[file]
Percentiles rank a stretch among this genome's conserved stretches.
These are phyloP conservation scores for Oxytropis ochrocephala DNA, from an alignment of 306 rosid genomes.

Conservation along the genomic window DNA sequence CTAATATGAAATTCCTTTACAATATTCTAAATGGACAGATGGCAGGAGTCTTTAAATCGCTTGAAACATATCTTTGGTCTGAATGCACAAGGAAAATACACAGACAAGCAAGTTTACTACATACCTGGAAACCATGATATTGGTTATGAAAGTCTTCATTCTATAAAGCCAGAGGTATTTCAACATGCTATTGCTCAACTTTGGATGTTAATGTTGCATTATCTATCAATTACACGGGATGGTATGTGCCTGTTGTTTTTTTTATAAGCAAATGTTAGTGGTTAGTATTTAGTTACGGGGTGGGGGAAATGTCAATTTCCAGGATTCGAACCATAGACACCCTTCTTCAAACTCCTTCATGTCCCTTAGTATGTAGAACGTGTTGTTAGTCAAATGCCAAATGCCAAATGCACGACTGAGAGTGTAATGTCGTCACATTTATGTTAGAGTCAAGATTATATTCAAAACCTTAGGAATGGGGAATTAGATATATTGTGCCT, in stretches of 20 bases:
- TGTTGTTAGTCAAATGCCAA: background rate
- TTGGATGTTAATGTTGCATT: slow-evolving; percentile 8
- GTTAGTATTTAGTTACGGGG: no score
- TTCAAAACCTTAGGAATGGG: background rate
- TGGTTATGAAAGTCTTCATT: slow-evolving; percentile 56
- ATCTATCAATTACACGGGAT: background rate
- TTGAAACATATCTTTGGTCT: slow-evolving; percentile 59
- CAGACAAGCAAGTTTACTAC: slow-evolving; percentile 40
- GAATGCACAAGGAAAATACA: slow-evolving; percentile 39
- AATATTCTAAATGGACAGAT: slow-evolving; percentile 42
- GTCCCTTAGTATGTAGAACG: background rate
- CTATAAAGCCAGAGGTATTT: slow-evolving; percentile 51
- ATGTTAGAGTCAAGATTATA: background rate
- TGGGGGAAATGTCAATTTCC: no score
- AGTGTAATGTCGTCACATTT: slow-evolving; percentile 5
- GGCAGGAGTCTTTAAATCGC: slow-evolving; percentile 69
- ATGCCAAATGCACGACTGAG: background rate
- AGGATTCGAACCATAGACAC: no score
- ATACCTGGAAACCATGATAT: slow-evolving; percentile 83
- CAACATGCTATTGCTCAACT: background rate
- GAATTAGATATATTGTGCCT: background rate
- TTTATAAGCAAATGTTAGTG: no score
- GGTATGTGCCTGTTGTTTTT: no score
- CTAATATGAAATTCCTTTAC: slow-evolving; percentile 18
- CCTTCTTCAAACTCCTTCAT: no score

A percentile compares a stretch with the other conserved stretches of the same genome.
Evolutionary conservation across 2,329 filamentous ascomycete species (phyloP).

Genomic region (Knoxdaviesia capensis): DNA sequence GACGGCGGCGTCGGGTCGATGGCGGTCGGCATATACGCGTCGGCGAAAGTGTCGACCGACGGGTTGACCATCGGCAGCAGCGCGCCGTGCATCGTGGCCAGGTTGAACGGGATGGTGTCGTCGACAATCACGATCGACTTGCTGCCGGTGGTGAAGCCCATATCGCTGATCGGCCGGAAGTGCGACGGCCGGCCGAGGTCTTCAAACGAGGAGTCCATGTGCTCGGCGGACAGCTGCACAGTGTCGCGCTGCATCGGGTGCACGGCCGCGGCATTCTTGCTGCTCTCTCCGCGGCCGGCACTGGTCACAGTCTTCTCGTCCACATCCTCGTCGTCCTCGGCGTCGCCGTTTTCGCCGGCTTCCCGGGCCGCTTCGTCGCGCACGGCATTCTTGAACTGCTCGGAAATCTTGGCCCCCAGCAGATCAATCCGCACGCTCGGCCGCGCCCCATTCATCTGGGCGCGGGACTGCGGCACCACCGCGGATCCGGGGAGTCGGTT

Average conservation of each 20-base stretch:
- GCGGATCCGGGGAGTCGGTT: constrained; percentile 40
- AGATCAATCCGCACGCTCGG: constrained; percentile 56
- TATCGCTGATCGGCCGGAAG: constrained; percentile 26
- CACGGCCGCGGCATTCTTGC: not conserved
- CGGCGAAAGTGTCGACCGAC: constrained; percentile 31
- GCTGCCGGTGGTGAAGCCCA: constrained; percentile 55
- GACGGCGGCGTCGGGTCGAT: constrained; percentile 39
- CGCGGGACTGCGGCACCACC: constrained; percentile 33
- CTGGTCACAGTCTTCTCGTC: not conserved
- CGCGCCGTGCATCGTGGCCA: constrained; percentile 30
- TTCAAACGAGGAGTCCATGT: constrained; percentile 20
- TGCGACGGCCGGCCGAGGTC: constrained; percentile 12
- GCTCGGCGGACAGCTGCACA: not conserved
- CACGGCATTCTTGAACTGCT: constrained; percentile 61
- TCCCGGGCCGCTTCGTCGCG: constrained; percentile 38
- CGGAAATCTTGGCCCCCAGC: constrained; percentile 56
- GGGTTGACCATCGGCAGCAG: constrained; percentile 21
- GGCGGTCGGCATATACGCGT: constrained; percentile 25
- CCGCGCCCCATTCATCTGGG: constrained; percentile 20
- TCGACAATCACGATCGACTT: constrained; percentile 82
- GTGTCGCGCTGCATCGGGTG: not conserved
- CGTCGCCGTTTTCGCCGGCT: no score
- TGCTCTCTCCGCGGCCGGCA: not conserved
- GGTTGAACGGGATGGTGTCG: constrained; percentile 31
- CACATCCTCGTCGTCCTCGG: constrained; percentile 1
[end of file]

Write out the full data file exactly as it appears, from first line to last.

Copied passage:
Percentiles rank a stretch among this genome's conserved stretches.
These are phyloP conservation scores for Oxytropis ochrocephala DNA, from an alignment of 306 rosid genomes.

Conservation along the genomic window DNA sequence CTAATATGAAATTCCTTTACAATATTCTAAATGGACAGATGGCAGGAGTCTTTAAATCGCTTGAAACATATCTTTGGTCTGAATGCACAAGGAAAATACACAGACAAGCAAGTTTACTACATACCTGGAAACCATGATATTGGTTATGAAAGTCTTCATTCTATAAAGCCAGAGGTATTTCAACATGCTATTGCTCAACTTTGGATGTTAATGTTGCATTATCTATCAATTACACGGGATGGTATGTGCCTGTTGTTTTTTTTATAAGCAAATGTTAGTGGTTAGTATTTAGTTACGGGGTGGGGGAAATGTCAATTTCCAGGATTCGAACCATAGACACCCTTCTTCAAACTCCTTCATGTCCCTTAGTATGTAGAACGTGTTGTTAGTCAAATGCCAAATGCCAAATGCACGACTGAGAGTGTAATGTCGTCACATTTATGTTAGAGTCAAGATTATATTCAAAACCTTAGGAATGGGGAATTAGATATATTGTGCCT, in stretches of 20 bases:
- TGTTGTTAGTCAAATGCCAA: background rate
- TTGGATGTTAATGTTGCATT: slow-evolving; percentile 8
- GTTAGTATTTAGTTACGGGG: no score
- TTCAAAACCTTAGGAATGGG: background rate
- TGGTTATGAAAGTCTTCATT: slow-evolving; percentile 56
- ATCTATCAATTACACGGGAT: background rate
- TTGAAACATATCTTTGGTCT: slow-evolving; percentile 59
- CAGACAAGCAAGTTTACTAC: slow-evolving; percentile 40
- GAATGCACAAGGAAAATACA: slow-evolving; percentile 39
- AATATTCTAAATGGACAGAT: slow-evolving; percentile 42
- GTCCCTTAGTATGTAGAACG: background rate
- CTATAAAGCCAGAGGTATTT: slow-evolving; percentile 51
- ATGTTAGAGTCAAGATTATA: background rate
- TGGGGGAAATGTCAATTTCC: no score
- AGTGTAATGTCGTCACATTT: slow-evolving; percentile 5
- GGCAGGAGTCTTTAAATCGC: slow-evolving; percentile 69
- ATGCCAAATGCACGACTGAG: background rate
- AGGATTCGAACCATAGACAC: no score
- ATACCTGGAAACCATGATAT: slow-evolving; percentile 83
- CAACATGCTATTGCTCAACT: background rate
- GAATTAGATATATTGTGCCT: background rate
- TTTATAAGCAAATGTTAGTG: no score
- GGTATGTGCCTGTTGTTTTT: no score
- CTAATATGAAATTCCTTTAC: slow-evolving; percentile 18
- CCTTCTTCAAACTCCTTCAT: no score

A percentile compares a stretch with the other conserved stretches of the same genome.
Evolutionary conservation across 2,329 filamentous ascomycete species (phyloP).

Genomic region (Knoxdaviesia capensis): DNA sequence GACGGCGGCGTCGGGTCGATGGCGGTCGGCATATACGCGTCGGCGAAAGTGTCGACCGACGGGTTGACCATCGGCAGCAGCGCGCCGTGCATCGTGGCCAGGTTGAACGGGATGGTGTCGTCGACAATCACGATCGACTTGCTGCCGGTGGTGAAGCCCATATCGCTGATCGGCCGGAAGTGCGACGGCCGGCCGAGGTCTTCAAACGAGGAGTCCATGTGCTCGGCGGACAGCTGCACAGTGTCGCGCTGCATCGGGTGCACGGCCGCGGCATTCTTGCTGCTCTCTCCGCGGCCGGCACTGGTCACAGTCTTCTCGTCCACATCCTCGTCGTCCTCGGCGTCGCCGTTTTCGCCGGCTTCCCGGGCCGCTTCGTCGCGCACGGCATTCTTGAACTGCTCGGAAATCTTGGCCCCCAGCAGATCAATCCGCACGCTCGGCCGCGCCCCATTCATCTGGGCGCGGGACTGCGGCACCACCGCGGATCCGGGGAGTCGGTT

Average conservation of each 20-base stretch:
- GCGGATCCGGGGAGTCGGTT: constrained; percentile 40
- AGATCAATCCGCACGCTCGG: constrained; percentile 56
- TATCGCTGATCGGCCGGAAG: constrained; percentile 26
- CACGGCCGCGGCATTCTTGC: not conserved
- CGGCGAAAGTGTCGACCGAC: constrained; percentile 31
- GCTGCCGGTGGTGAAGCCCA: constrained; percentile 55
- GACGGCGGCGTCGGGTCGAT: constrained; percentile 39
- CGCGGGACTGCGGCACCACC: constrained; percentile 33
- CTGGTCACAGTCTTCTCGTC: not conserved
- CGCGCCGTGCATCGTGGCCA: constrained; percentile 30
- TTCAAACGAGGAGTCCATGT: constrained; percentile 20
- TGCGACGGCCGGCCGAGGTC: constrained; percentile 12
- GCTCGGCGGACAGCTGCACA: not conserved
- CACGGCATTCTTGAACTGCT: constrained; percentile 61
- TCCCGGGCCGCTTCGTCGCG: constrained; percentile 38
- CGGAAATCTTGGCCCCCAGC: constrained; percentile 56
- GGGTTGACCATCGGCAGCAG: constrained; percentile 21
- GGCGGTCGGCATATACGCGT: constrained; percentile 25
- CCGCGCCCCATTCATCTGGG: constrained; percentile 20
- TCGACAATCACGATCGACTT: constrained; percentile 82
- GTGTCGCGCTGCATCGGGTG: not conserved
- CGTCGCCGTTTTCGCCGGCT: no score
- TGCTCTCTCCGCGGCCGGCA: not conserved
- GGTTGAACGGGATGGTGTCG: constrained; percentile 31
- CACATCCTCGTCGTCCTCGG: constrained; percentile 1